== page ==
'Disgusting and inhumane' - Irish Innocence Project slams US state expediting death row executions
Executions being 'rushed' due to expiry of lethal drug
The Irish Innocence Project has described the expedition of the death penalty in a US state as "disgusting and inhumane".
Seven people are due to be executed in the space of ten days in Arkansas due to the fact a lethal drug Midazolam will expire on April 30.
Officials in Arkansas will begin the killings of the men on death row on April 17.
One of the inmates facing death, Ledell Lee, was convicted of murder 22 years ago but claims he is innocent.
The move came as Arkansas' supply of Midazolam is set to expire at the end of the month.
The controversial drug has been used in a number of botched executions in recent years, with people's deaths lasting hours.
This has resulted in pharmacies discontinuing the drug - prompting Arkansas' rush to carry out the executions.
Vice chairperson of the Irish Innocence Project at Griffith College, Dr Edward Mathews, has condemned the actions.
"138 people have been released from death row in the US following a review of their convictions, it is something which has been used to kill innocent people in the past," Mr Mathews told Independent.ie.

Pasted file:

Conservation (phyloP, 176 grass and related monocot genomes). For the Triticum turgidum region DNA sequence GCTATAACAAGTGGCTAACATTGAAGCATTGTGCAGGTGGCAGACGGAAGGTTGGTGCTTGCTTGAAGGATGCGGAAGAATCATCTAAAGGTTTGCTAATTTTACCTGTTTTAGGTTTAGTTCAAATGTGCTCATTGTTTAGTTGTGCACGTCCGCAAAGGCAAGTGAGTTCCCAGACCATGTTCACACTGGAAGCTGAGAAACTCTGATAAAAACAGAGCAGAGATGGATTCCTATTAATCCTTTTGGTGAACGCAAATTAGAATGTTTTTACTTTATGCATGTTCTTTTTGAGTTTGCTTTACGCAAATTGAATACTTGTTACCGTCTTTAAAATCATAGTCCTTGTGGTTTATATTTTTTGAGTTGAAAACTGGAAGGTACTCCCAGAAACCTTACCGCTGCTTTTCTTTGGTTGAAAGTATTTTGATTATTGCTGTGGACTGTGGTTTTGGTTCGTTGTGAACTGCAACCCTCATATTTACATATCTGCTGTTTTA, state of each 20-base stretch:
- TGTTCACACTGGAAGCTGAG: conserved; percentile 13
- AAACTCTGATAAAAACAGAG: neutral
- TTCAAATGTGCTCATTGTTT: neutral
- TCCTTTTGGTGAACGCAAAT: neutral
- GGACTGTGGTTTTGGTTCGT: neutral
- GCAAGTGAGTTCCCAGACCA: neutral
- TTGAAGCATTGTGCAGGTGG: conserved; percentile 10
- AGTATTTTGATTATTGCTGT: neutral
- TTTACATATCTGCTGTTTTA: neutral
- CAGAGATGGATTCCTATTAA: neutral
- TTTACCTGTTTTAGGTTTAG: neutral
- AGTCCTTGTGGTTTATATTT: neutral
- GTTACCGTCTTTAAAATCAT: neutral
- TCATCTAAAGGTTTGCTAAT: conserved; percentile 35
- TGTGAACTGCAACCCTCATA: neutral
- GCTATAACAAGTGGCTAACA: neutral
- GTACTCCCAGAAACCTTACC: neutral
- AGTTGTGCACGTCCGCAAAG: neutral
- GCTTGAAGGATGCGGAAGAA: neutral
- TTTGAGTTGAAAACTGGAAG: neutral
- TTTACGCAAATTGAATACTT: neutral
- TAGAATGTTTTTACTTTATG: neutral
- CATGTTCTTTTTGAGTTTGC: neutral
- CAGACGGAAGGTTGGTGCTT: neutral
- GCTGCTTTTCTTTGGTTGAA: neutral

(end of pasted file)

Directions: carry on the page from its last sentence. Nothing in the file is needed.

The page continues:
"The death penalty is a racist instrument, it is an instrument that has been used against people that are intellectually disabled and it is a grotesque exercise of state power. It is, quite frankly, disgusting and inhumane.
"This is an issue which would resonate in Ireland because in the last year, we had the first ever presidential pardon for a person executed in this state. The Irish Innocence Project, along with the family of Harry Gleeson, worked to achieve this. To think that this is still happening in 2017 is both heart-wrenching and disgusting."
Mr Mathews said that while it is a good thing the drug is being discontinued, "one worries because they will find another way to implement the death penalty."
Lawyers for the men facing death have began presenting a collective case to try instate a permanent block on the killings which they denounce as "execution by assembly line."
Arkansas Governor Asa Hutchinson said the action is "necessary" to fulfil the requirement of the law.
Eight inmates had been scheduled to die but Jason McGehee was granted a stay of execution as he was re-sentenced to life in prison.
The seven men facing the death penalty are: Bruce Earl Ward, Don Williams Davis, Stacey Eugene Johnson, Jack Harold Jones, Marcel Willliams and Kenneth Williams.
A total number of 3,117 people were sentenced to death in 55 countries in 2016.